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Research group of Anders Hofer

Nucleotide biosynthesis in the parasite Typanosoma brucei


Staff photo Anders Hofer Anders Hofer Senior lecturer (associate professor)

African sleeping sickness is caused by Trypanosoma brucei. We study nucleotide metabolism in this parasite, mammalian cells and other species.

We are studying nucleotide metabolism in vitro and in vivo by studying isolated enzymes (e.g. ribonucleotide reductase and nucleoside kinases) and by analyzing intracellular nucleotide pools in wild-type and knockdown cells exposed to nucleosides and/or drugs. The knowledge and understanding of basal cellular nucleotide metabolism processes obtained from these studies will help us and others to design drugs that exploit differences in these enzymes and pathways to selectively kill malignant cells and pathogens (e.g. Trypanosoma brucei).

Enzyme regulation/oligomerization: Nucleotides are used as energy carriers, phosphate donors, cellular regulators, and building blocks for DNA and RNA synthesis. Nucleotides can be produced by de novo and salvage pathways and some of the enzymes involved (e.g. ribonucleotide reductase) are allosterically regulated by nucleotide-dependent protein oligomerization. Our lab is particularly interested in such enzymes, which we investigate by complementary enzyme activity assays and direct protein oligomer mass measurement techniques such as Gas-phase Electrophoretic Mobility Macromolecule Analysis (GEMMA).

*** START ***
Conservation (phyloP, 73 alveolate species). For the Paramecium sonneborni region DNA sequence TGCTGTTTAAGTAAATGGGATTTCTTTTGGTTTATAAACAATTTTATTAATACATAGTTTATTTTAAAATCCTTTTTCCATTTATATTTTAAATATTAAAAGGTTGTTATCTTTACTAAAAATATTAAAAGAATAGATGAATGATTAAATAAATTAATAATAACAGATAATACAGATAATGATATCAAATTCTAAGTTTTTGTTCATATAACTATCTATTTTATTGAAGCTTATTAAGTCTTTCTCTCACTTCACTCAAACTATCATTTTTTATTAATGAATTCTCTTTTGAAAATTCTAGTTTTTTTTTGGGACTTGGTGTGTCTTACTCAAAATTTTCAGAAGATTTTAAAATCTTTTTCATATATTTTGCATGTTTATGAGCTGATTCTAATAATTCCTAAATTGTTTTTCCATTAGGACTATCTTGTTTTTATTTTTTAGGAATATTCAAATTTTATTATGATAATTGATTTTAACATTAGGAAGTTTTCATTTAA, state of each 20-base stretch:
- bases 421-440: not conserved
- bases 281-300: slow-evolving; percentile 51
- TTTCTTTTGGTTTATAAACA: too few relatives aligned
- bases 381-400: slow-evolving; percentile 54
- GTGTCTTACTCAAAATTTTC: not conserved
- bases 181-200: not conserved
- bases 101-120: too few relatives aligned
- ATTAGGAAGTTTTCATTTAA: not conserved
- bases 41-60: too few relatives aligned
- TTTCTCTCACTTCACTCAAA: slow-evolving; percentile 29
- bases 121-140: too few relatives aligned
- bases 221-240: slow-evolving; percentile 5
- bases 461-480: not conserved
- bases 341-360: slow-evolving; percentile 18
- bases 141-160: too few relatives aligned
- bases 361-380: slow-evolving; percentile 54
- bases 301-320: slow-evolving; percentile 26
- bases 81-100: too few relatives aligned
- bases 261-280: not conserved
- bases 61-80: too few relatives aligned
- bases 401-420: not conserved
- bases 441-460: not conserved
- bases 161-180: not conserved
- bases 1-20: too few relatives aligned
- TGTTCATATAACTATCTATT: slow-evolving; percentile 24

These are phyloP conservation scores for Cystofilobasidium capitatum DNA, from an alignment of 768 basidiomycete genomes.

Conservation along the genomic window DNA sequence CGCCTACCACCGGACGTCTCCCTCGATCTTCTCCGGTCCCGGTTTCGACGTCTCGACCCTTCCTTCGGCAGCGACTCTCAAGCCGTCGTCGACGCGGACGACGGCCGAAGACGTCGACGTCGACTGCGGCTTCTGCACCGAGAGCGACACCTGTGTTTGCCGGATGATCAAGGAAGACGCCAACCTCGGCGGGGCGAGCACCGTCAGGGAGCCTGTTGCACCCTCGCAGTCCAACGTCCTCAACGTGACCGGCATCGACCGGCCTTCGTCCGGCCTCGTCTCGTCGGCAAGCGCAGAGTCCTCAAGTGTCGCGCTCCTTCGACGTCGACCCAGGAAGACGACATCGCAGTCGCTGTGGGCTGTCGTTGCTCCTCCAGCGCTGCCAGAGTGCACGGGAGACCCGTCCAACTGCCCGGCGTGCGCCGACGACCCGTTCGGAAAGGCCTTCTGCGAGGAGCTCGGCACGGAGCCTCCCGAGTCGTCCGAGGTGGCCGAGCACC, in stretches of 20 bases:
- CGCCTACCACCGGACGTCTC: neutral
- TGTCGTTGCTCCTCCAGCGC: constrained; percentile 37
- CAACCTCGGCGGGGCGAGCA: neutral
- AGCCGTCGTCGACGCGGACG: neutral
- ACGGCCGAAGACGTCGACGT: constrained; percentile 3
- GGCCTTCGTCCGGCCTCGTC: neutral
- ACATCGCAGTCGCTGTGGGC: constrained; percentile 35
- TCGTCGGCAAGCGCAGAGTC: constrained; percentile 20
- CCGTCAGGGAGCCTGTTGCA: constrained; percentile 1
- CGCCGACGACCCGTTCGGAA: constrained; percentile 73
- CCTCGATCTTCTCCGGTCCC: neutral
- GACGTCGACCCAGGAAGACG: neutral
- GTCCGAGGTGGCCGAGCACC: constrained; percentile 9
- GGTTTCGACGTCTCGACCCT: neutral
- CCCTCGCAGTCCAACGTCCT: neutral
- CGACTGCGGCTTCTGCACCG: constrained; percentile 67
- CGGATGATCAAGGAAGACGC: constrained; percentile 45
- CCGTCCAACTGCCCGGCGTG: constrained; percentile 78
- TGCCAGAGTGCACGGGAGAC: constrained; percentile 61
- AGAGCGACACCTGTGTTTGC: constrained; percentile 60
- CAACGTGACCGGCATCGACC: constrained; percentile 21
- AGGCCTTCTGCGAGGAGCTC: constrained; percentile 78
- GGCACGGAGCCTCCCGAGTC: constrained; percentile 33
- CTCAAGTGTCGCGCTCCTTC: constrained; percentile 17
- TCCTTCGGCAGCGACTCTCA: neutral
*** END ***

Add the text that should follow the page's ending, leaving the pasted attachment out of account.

Drug discovery: Substrate analogs of nucleotide metabolizing enzymes can be used against diseases such as cancer and infectious diseases. We are studying the nucleotide metabolism of the parasite Trypanosoma brucei, which causes African sleeping sickness in humans and Nagana in domestic animals. The different properties of T. brucei nucleotide metabolism in comparison to that of the host can be exploited to find drugs that specifically target the parasite.

Active research projects

Mammalian ribonucleotide reductase is composed of alpha and beta subunits and is regulated by two allosteric sites located on the alpha subunit. One of these sites, the overall activity site, binds ATP or dATP. We have previously seen that dATP (enzyme inhibitor) and ATP (activator) induce the formation of an alpha-6-beta-2 protein complex. The type of protein complex varies between species and we are now trying to delineate the molecular mechanism responsible for the opposite effects these two nucleotides have on enzyme activity in mammalian cells and other species.

T. brucei is able to accumulate unusually high levels of dATP when it is cultivated in the presence of deoxyadenosine. This strong salvage capacity can be utilized to activate nucleoside analogs that can be used as drugs against T. brucei. We characterize enzymes that are involved in the metabolism of deoxyadenosine and other nucleosides in T. brucei and exploit the unique features of these enzymes for drug discovery against the parasite.